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© 2014

Practical Analysis of Algorithms

  • Provides highly detailed yet easy to understand explanations and proofs

  • Presents numerous practical examples throughout the text

  • Introduces the fundamental mathematics required, described from the point of view of a programmer

Textbook

Part of the Undergraduate Topics in Computer Science book series (UTICS)

Table of contents

  1. Front Matter
    Pages i-xii
  2. Dana Vrajitoru, William Knight
    Pages 1-7
  3. Dana Vrajitoru, William Knight
    Pages 9-62
  4. Dana Vrajitoru, William Knight
    Pages 63-94
  5. Dana Vrajitoru, William Knight
    Pages 95-167
  6. Dana Vrajitoru, William Knight
    Pages 169-293
  7. Dana Vrajitoru, William Knight
    Pages 295-360
  8. Dana Vrajitoru, William Knight
    Pages 361-452
  9. Dana Vrajitoru, William Knight
    Pages 453-462
  10. Back Matter
    Pages 463-466

About this book

Introduction

Analysis of algorithms plays an essential role in the education and training of any serious programmer preparing to deal with real world applications.

Practical Analysis of Algorithms introduces the essential concepts of algorithm analysis required by core undergraduate and graduate computer science courses, in addition to providing a review of the fundamental mathematical notions necessary to understand these concepts. Throughout the text, the explanations are aimed at the level of understanding of a typical upper-level student, and are accompanied by detailed examples and classroom-tested exercises.

Topics and features:

  • Includes numerous fully-worked examples and step-by-step proofs, assuming no strong mathematical background
  • Describes the foundation of the analysis of algorithms theory in terms of the big-Oh, Omega, and Theta notations
  • Examines recurrence relations, a very important tool used in the analysis of algorithms
  • Discusses the concepts of basic operation, traditional loop counting, and best case and worst case complexities
  • Reviews various algorithms of a probabilistic nature, and uses elements of probability theory to compute the average complexity of algorithms such as Quicksort
  • Introduces a variety of classical finite graph algorithms, together with an analysis of their complexity
  • Provides an appendix on probability theory, reviewing the major definitions and theorems used in
the book

This clearly-structured and easy-to-read textbook/reference applies a unique, practical approach suitable for professional short courses and tutorials, as well as for students of computer science.

Dr. Dana Vrajitoru is an Associate Professor of Computer Science at Indiana University South Bend, IN, USA. Dr. William Knight is an Emeritus Associate Professor at the same institution.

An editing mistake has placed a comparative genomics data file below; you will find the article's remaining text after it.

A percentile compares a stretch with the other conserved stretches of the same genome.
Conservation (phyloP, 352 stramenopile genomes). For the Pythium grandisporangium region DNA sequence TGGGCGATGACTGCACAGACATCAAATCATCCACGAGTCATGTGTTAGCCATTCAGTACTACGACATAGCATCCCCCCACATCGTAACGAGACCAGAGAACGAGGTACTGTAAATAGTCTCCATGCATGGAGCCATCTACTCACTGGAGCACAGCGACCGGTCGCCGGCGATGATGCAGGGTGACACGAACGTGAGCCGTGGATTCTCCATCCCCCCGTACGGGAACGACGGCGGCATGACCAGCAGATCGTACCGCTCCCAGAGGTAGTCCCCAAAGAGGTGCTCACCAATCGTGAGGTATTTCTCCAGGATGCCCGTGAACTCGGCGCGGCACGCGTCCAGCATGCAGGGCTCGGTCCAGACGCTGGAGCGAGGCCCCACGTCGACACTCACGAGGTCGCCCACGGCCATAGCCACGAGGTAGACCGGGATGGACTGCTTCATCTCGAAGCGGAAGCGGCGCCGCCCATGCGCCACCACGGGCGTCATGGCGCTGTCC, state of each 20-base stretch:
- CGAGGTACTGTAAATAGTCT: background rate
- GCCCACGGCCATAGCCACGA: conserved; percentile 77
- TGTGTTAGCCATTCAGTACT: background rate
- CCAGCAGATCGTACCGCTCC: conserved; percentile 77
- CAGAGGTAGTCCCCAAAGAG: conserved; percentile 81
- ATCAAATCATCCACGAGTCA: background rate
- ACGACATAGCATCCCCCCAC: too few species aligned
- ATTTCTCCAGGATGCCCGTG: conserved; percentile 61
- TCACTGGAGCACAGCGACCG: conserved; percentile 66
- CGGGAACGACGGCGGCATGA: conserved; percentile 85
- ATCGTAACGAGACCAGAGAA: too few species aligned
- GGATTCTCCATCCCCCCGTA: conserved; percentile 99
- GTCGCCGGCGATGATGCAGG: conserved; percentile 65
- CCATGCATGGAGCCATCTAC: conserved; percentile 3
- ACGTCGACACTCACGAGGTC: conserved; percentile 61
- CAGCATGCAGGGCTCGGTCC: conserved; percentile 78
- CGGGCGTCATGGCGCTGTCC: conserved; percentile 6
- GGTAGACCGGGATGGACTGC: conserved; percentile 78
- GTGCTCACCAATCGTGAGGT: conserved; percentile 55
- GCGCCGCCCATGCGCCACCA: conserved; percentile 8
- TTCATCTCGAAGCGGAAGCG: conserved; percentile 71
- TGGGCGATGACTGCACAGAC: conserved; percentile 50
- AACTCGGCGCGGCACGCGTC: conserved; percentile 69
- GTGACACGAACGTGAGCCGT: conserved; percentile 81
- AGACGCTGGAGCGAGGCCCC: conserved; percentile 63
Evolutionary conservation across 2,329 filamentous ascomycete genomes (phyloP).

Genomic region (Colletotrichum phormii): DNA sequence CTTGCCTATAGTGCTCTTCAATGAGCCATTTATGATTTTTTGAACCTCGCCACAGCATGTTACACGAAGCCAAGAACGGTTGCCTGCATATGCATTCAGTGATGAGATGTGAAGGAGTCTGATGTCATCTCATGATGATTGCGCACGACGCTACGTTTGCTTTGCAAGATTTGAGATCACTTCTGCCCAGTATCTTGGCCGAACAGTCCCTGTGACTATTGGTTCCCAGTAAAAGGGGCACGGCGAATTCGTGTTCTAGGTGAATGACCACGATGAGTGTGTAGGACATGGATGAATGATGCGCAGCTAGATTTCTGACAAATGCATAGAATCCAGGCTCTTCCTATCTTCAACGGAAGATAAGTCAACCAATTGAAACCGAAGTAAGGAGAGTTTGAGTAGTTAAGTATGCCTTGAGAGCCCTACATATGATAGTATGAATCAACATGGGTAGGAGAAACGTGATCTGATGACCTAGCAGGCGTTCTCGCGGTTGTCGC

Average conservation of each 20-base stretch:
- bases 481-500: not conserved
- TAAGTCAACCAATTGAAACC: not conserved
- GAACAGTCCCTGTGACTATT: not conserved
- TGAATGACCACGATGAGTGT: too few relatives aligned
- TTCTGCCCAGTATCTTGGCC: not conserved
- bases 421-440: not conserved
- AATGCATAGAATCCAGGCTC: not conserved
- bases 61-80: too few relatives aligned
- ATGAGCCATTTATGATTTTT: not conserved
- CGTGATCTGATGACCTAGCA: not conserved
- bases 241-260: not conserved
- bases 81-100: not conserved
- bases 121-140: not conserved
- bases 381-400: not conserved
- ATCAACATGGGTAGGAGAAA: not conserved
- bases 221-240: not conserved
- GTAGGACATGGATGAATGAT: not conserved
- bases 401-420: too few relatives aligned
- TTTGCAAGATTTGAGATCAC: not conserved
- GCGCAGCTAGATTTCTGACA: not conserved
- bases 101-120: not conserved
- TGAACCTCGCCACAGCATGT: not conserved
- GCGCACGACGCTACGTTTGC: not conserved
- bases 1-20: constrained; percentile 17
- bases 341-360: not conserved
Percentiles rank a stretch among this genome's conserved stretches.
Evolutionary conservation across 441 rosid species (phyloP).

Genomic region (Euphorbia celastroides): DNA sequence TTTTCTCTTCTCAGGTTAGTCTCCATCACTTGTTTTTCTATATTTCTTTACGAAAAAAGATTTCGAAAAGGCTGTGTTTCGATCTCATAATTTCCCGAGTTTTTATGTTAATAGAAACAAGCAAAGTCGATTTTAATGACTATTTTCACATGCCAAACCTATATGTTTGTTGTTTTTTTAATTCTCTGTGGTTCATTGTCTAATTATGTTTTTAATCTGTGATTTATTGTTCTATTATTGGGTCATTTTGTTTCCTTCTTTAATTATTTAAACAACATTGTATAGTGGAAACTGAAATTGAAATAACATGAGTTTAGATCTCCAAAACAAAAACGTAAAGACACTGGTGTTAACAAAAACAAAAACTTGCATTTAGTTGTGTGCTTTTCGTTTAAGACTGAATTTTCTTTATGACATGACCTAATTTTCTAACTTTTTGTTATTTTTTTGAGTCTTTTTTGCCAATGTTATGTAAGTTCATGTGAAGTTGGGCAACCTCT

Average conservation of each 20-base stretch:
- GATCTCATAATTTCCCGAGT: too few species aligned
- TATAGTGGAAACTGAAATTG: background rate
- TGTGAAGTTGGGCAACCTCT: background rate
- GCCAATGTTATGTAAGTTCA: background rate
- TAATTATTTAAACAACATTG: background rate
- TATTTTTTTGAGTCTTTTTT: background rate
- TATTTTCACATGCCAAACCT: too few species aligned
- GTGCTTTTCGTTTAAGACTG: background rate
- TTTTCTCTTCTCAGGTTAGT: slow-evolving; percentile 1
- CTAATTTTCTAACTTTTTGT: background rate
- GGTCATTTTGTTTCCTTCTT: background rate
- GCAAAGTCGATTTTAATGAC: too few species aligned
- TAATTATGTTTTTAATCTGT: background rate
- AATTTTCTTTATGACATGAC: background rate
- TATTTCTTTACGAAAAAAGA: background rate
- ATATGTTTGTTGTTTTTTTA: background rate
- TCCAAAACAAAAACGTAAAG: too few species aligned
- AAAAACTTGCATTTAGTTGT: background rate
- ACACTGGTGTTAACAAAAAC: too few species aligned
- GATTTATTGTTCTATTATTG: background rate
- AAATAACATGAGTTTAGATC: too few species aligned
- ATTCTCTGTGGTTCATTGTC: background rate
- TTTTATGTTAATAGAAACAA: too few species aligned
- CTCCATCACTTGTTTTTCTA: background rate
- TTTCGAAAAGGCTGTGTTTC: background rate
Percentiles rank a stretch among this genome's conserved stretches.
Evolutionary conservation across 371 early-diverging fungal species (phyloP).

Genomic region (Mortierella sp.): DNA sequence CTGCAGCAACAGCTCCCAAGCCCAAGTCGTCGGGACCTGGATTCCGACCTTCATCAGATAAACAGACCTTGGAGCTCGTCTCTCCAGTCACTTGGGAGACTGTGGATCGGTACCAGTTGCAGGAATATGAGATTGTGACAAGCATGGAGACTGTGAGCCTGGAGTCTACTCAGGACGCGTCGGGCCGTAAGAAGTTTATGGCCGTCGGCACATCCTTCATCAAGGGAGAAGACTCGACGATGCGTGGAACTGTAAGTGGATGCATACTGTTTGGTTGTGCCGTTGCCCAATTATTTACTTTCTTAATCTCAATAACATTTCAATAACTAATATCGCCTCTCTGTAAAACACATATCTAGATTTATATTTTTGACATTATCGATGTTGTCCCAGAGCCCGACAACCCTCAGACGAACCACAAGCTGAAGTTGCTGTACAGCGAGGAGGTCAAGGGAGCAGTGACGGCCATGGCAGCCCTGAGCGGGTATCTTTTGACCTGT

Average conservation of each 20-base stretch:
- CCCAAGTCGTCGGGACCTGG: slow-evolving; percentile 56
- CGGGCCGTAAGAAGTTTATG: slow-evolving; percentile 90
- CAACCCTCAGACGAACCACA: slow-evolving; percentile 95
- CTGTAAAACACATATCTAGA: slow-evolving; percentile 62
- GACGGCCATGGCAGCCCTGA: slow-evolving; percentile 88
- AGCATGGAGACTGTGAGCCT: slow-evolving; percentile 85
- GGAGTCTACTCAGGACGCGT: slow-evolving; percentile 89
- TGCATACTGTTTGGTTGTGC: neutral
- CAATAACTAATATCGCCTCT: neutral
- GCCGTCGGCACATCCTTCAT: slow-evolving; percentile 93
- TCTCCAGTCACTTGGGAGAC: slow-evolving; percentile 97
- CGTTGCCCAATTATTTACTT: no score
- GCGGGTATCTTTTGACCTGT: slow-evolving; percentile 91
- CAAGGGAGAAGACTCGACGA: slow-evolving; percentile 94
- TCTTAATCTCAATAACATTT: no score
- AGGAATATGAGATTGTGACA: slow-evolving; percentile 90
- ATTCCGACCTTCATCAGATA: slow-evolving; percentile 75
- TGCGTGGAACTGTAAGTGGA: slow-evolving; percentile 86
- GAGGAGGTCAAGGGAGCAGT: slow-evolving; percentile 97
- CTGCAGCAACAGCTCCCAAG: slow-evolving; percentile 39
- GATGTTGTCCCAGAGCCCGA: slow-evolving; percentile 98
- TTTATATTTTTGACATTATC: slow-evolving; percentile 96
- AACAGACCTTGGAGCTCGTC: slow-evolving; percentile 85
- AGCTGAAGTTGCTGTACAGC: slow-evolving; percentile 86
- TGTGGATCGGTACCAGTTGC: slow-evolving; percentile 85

Keywords

Algorithms Analysis Fundamental Notation Probabilistic Algorithms Recurrence Relations

Authors and affiliations

  1. 1.Indiana UniversitySouth BendUSA
  2. 2.Indiana UniversitySouth BendUSA

About the authors

Dr. Dana Vrajitoru is an Associate Professor of Computer Science at Indiana University South Bend, IN, USA. Dr. William Knight is an Emeritus Associate Professor at the same institution.

Bibliographic information

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Reviews

“This textbook is a practical approach to the analysis of algorithms from a programmer’s perspective. … This book therefore does play an important role for educating programmers on how to analyze the runtime requirements of their algorithms. … The authors are in essence talking to readers when presenting the material and take a step-by-step approach when presenting the mathematical proofs. … A one-semester course on the analysis of algorithms can be crafted based on the chapters of this text.” (R. Goldberg, Computing Reviews, March, 2015)

“Vrajitoru and Knight (both, Indiana Univ.) cover standard algorithmic problems from sorting to graph theory. The authors provide ready-to-run C++ programs for many of their algorithms. It is clear from the exercises and examples that this book's content has been used in teaching undergraduates for a number of years. … Summing Up: Recommended. Lower- and upper-division undergraduates and faculty.” (P. Cull, Choice, Vol. 52 (10), June, 2015)

“The book is dedicated to an old, important and complex topic in computer science. … The multiple exercises in each section invite the readers to a deeper exploration of the subjects. The formalized style of the book is expected to attract especially young students introduced already to mathematical formalisms. The material can be used as a textbook for undergraduate courses in computer science.” (Dana Petcu, zbMATH, Vol. 1303, 2015)